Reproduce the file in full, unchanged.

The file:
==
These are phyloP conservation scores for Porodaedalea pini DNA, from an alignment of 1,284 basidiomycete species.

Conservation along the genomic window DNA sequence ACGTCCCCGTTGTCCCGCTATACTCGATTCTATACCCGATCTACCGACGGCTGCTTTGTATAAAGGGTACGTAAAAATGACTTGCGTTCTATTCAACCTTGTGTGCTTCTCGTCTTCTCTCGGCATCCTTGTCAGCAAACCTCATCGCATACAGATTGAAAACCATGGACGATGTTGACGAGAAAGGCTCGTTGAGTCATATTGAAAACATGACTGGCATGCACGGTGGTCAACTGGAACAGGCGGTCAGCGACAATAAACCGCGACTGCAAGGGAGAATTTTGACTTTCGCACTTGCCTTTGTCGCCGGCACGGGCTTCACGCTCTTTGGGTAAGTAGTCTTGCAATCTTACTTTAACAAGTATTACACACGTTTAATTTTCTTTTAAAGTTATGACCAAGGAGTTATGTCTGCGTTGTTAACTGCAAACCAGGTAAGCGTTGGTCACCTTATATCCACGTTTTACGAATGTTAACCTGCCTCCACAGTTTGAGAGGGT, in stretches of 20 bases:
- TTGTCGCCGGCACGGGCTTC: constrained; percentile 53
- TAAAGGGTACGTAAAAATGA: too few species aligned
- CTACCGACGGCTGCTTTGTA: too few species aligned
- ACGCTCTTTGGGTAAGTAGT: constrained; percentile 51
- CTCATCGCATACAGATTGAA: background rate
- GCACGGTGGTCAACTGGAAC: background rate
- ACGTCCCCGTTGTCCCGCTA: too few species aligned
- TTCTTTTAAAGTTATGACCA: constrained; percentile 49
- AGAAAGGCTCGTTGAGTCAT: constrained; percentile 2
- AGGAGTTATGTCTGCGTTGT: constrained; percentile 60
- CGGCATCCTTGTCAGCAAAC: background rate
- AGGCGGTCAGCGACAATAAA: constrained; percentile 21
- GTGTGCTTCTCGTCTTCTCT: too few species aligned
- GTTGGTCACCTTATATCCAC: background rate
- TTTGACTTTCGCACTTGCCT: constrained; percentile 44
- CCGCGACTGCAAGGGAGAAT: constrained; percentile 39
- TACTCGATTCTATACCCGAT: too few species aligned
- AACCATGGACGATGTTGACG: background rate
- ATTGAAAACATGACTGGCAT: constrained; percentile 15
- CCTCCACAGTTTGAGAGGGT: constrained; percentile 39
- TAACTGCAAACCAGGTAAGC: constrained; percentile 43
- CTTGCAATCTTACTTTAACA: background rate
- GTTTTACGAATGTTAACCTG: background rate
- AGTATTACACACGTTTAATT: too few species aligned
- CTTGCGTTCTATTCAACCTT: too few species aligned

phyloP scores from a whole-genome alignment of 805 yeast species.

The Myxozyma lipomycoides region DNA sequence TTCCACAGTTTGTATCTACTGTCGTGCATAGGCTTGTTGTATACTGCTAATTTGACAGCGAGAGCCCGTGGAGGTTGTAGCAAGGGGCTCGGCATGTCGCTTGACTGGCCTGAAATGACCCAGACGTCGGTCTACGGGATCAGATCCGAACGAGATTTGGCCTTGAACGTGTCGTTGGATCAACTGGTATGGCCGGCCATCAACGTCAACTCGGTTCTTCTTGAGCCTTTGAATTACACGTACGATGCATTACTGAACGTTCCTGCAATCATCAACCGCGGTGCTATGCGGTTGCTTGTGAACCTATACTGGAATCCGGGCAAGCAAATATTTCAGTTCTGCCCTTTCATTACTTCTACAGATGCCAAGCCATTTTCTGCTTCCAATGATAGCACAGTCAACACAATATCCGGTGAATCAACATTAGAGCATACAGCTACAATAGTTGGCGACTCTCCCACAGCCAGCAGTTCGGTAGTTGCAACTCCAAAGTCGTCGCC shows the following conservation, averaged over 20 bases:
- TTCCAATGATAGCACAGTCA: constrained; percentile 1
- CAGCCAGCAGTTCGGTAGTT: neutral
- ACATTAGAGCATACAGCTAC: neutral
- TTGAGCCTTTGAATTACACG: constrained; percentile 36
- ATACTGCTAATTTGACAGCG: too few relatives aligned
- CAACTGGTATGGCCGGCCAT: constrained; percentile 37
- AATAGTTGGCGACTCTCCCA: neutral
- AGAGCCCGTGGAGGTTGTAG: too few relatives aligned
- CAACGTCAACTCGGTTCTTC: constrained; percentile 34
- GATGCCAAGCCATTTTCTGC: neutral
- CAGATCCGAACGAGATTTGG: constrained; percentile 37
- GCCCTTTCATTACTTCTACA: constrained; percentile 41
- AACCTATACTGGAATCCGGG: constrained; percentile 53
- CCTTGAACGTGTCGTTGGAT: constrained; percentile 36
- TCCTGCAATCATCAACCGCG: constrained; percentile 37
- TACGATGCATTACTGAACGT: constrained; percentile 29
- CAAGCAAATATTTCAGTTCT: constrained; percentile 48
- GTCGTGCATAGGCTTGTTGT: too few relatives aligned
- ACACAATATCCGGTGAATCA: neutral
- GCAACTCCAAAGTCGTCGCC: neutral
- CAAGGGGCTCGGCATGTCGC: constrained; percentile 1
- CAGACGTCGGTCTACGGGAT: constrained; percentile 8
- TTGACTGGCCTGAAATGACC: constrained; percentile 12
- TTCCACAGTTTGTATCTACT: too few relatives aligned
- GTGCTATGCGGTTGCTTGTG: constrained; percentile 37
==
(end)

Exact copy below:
These are phyloP conservation scores for Porodaedalea pini DNA, from an alignment of 1,284 basidiomycete species.

Conservation along the genomic window DNA sequence ACGTCCCCGTTGTCCCGCTATACTCGATTCTATACCCGATCTACCGACGGCTGCTTTGTATAAAGGGTACGTAAAAATGACTTGCGTTCTATTCAACCTTGTGTGCTTCTCGTCTTCTCTCGGCATCCTTGTCAGCAAACCTCATCGCATACAGATTGAAAACCATGGACGATGTTGACGAGAAAGGCTCGTTGAGTCATATTGAAAACATGACTGGCATGCACGGTGGTCAACTGGAACAGGCGGTCAGCGACAATAAACCGCGACTGCAAGGGAGAATTTTGACTTTCGCACTTGCCTTTGTCGCCGGCACGGGCTTCACGCTCTTTGGGTAAGTAGTCTTGCAATCTTACTTTAACAAGTATTACACACGTTTAATTTTCTTTTAAAGTTATGACCAAGGAGTTATGTCTGCGTTGTTAACTGCAAACCAGGTAAGCGTTGGTCACCTTATATCCACGTTTTACGAATGTTAACCTGCCTCCACAGTTTGAGAGGGT, in stretches of 20 bases:
- TTGTCGCCGGCACGGGCTTC: constrained; percentile 53
- TAAAGGGTACGTAAAAATGA: too few species aligned
- CTACCGACGGCTGCTTTGTA: too few species aligned
- ACGCTCTTTGGGTAAGTAGT: constrained; percentile 51
- CTCATCGCATACAGATTGAA: background rate
- GCACGGTGGTCAACTGGAAC: background rate
- ACGTCCCCGTTGTCCCGCTA: too few species aligned
- TTCTTTTAAAGTTATGACCA: constrained; percentile 49
- AGAAAGGCTCGTTGAGTCAT: constrained; percentile 2
- AGGAGTTATGTCTGCGTTGT: constrained; percentile 60
- CGGCATCCTTGTCAGCAAAC: background rate
- AGGCGGTCAGCGACAATAAA: constrained; percentile 21
- GTGTGCTTCTCGTCTTCTCT: too few species aligned
- GTTGGTCACCTTATATCCAC: background rate
- TTTGACTTTCGCACTTGCCT: constrained; percentile 44
- CCGCGACTGCAAGGGAGAAT: constrained; percentile 39
- TACTCGATTCTATACCCGAT: too few species aligned
- AACCATGGACGATGTTGACG: background rate
- ATTGAAAACATGACTGGCAT: constrained; percentile 15
- CCTCCACAGTTTGAGAGGGT: constrained; percentile 39
- TAACTGCAAACCAGGTAAGC: constrained; percentile 43
- CTTGCAATCTTACTTTAACA: background rate
- GTTTTACGAATGTTAACCTG: background rate
- AGTATTACACACGTTTAATT: too few species aligned
- CTTGCGTTCTATTCAACCTT: too few species aligned

phyloP scores from a whole-genome alignment of 805 yeast species.

The Myxozyma lipomycoides region DNA sequence TTCCACAGTTTGTATCTACTGTCGTGCATAGGCTTGTTGTATACTGCTAATTTGACAGCGAGAGCCCGTGGAGGTTGTAGCAAGGGGCTCGGCATGTCGCTTGACTGGCCTGAAATGACCCAGACGTCGGTCTACGGGATCAGATCCGAACGAGATTTGGCCTTGAACGTGTCGTTGGATCAACTGGTATGGCCGGCCATCAACGTCAACTCGGTTCTTCTTGAGCCTTTGAATTACACGTACGATGCATTACTGAACGTTCCTGCAATCATCAACCGCGGTGCTATGCGGTTGCTTGTGAACCTATACTGGAATCCGGGCAAGCAAATATTTCAGTTCTGCCCTTTCATTACTTCTACAGATGCCAAGCCATTTTCTGCTTCCAATGATAGCACAGTCAACACAATATCCGGTGAATCAACATTAGAGCATACAGCTACAATAGTTGGCGACTCTCCCACAGCCAGCAGTTCGGTAGTTGCAACTCCAAAGTCGTCGCC shows the following conservation, averaged over 20 bases:
- TTCCAATGATAGCACAGTCA: constrained; percentile 1
- CAGCCAGCAGTTCGGTAGTT: neutral
- ACATTAGAGCATACAGCTAC: neutral
- TTGAGCCTTTGAATTACACG: constrained; percentile 36
- ATACTGCTAATTTGACAGCG: too few relatives aligned
- CAACTGGTATGGCCGGCCAT: constrained; percentile 37
- AATAGTTGGCGACTCTCCCA: neutral
- AGAGCCCGTGGAGGTTGTAG: too few relatives aligned
- CAACGTCAACTCGGTTCTTC: constrained; percentile 34
- GATGCCAAGCCATTTTCTGC: neutral
- CAGATCCGAACGAGATTTGG: constrained; percentile 37
- GCCCTTTCATTACTTCTACA: constrained; percentile 41
- AACCTATACTGGAATCCGGG: constrained; percentile 53
- CCTTGAACGTGTCGTTGGAT: constrained; percentile 36
- TCCTGCAATCATCAACCGCG: constrained; percentile 37
- TACGATGCATTACTGAACGT: constrained; percentile 29
- CAAGCAAATATTTCAGTTCT: constrained; percentile 48
- GTCGTGCATAGGCTTGTTGT: too few relatives aligned
- ACACAATATCCGGTGAATCA: neutral
- GCAACTCCAAAGTCGTCGCC: neutral
- CAAGGGGCTCGGCATGTCGC: constrained; percentile 1
- CAGACGTCGGTCTACGGGAT: constrained; percentile 8
- TTGACTGGCCTGAAATGACC: constrained; percentile 12
- TTCCACAGTTTGTATCTACT: too few relatives aligned
- GTGCTATGCGGTTGCTTGTG: constrained; percentile 37